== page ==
Vanilla Custard Sauce

Vanilla Custard Sauce
Staff Writer
In-N-Out's Special Sauce
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Ice cream is grand, whipped cream an ethereal dream, but there's almost nothing I'd rather serve with apple pie than vanilla custard sauce. For one, it's unexpected. It's hard to upstage an apple pie, but a little pitcher of this, pulled from the fridge at the last moment, can create quite a stir. It’s different: A lot of people have never had it before.

And it’s delicious, like cool vanilla velvet on the tongue. Not only that, you can whip up a batch in less time than it takes to run to the store for a pint of vanilla ice cream. There’s only one important rule to remember when preparing this sauce: Don't boil it. Boiling will cause the yolks to curdle, leaving you with a pile of sweetened, semi-scrambled eggs. Here’s how I make it.

See all vanilla recipes.

16
Servings
81
Calories Per Serving
Deliver Ingredients

Ingredients

  • 6 large egg yolks
  • 1/2 Cup sugar
  • 2 Cups light cream or half-and-half
  • 3/4 Teaspoons vanilla extract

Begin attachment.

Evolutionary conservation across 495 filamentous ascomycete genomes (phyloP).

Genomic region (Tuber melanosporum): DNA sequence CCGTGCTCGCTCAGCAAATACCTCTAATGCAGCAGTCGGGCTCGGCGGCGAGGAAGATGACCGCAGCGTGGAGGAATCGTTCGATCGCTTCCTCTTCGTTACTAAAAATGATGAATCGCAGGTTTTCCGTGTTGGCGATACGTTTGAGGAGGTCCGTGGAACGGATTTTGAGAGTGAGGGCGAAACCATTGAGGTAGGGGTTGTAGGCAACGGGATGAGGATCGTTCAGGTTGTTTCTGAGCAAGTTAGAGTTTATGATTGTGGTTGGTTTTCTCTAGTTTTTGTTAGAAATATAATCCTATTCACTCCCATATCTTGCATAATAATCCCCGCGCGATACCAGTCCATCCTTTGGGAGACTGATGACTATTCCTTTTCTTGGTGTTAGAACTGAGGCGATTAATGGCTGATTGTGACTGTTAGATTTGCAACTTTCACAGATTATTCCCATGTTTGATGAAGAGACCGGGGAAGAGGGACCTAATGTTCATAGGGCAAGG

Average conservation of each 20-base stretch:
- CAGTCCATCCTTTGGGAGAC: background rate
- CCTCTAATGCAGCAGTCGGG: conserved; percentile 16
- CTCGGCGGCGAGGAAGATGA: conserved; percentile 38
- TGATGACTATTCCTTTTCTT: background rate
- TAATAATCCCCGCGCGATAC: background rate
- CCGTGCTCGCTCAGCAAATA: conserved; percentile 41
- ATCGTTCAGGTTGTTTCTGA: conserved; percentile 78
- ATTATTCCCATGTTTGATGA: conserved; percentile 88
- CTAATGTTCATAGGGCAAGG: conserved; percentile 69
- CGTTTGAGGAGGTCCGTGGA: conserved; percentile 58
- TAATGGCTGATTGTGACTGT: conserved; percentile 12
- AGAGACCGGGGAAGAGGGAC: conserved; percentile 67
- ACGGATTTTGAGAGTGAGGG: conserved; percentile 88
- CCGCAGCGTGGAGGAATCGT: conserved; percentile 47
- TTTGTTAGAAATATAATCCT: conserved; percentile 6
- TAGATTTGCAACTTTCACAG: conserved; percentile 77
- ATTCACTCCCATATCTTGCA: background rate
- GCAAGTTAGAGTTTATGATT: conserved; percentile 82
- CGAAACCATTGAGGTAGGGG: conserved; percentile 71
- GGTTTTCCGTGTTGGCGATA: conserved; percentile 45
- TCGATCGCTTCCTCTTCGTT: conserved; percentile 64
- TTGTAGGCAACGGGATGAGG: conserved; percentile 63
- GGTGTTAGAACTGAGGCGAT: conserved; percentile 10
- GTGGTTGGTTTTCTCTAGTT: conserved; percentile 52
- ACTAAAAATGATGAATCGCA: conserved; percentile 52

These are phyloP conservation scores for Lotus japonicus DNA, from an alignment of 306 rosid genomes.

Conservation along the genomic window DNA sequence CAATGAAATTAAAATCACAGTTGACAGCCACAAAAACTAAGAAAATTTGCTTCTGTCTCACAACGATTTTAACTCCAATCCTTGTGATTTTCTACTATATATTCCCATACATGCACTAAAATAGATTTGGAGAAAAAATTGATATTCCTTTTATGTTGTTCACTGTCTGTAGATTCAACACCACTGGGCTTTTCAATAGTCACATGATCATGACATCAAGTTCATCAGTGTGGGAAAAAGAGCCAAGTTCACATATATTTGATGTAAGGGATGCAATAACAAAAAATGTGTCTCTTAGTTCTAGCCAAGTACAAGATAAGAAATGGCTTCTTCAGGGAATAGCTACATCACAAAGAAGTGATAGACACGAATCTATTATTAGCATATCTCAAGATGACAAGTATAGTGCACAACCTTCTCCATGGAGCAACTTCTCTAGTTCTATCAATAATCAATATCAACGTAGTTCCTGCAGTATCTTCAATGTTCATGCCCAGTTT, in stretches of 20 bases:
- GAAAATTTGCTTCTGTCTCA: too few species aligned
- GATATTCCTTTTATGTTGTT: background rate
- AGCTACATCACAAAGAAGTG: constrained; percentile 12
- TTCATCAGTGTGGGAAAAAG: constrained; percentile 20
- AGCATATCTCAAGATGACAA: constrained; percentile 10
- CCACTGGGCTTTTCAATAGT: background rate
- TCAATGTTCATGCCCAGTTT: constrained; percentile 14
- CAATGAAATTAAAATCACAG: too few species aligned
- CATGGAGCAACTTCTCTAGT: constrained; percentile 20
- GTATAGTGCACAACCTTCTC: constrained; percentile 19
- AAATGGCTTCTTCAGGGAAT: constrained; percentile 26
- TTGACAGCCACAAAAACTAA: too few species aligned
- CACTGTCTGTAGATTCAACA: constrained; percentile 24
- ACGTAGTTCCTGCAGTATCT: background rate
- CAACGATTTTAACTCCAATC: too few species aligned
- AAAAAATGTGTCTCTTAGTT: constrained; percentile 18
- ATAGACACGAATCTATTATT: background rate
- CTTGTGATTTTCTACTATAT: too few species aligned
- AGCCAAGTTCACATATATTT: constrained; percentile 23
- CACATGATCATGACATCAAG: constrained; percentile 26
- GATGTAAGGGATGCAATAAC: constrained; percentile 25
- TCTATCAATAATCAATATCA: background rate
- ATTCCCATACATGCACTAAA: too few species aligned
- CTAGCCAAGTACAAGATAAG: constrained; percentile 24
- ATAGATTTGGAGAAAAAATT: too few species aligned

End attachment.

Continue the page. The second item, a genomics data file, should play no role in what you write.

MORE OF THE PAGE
Directions

Whisk the yolks and sugar together in a medium-sized mixing bowl. Bring the light cream to a simmer in a medium-sized saucepan. Gradually whisk the hot cream into the yolks, adding 1/3 cup or so at a time.

Return the mixture to the saucepan. Stir the custard over medium-low heat until it thickens enough to leave a path on the back of a wooden spoon when you draw a finger across it, about 5 minutes; do not boil.

Strain the sauce through a fine-meshed strainer into a small bowl and stir in the vanilla. Let cool to room temperature, then chill in the refrigerator until cold. This will keep for 2-3 days. 

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Nutritional Facts

Total Fat
7g
10%
Sugar
1g
1%
Saturated Fat
3g
13%
Cholesterol
15mg
5%
Carbohydrate, by difference
5g
4%
Protein
1g
2%
Vitamin A, RAE
45µg
6%
Vitamin K (phylloquinone)
1µg
1%
Calcium, Ca
23mg
2%
Choline, total
4mg
1%
Fiber, total dietary
1g
4%
Fluoride, F
1µg
0%
Folate, total
3µg
1%
Magnesium, Mg
3mg
1%
Phosphorus, P
26mg
4%
Selenium, Se
2µg
4%
Sodium, Na
22mg
1%
Water
19g
1%

Vanilla Shopping Tip

Spices and dried herbs have a shelf life too, and lose potency over time. The rule of thumb is, if your spices are over two years old, it's time to buy some new ones.

Vanilla Cooking Tip

Toasting whole spices before using them intensifies their aroma and flavor.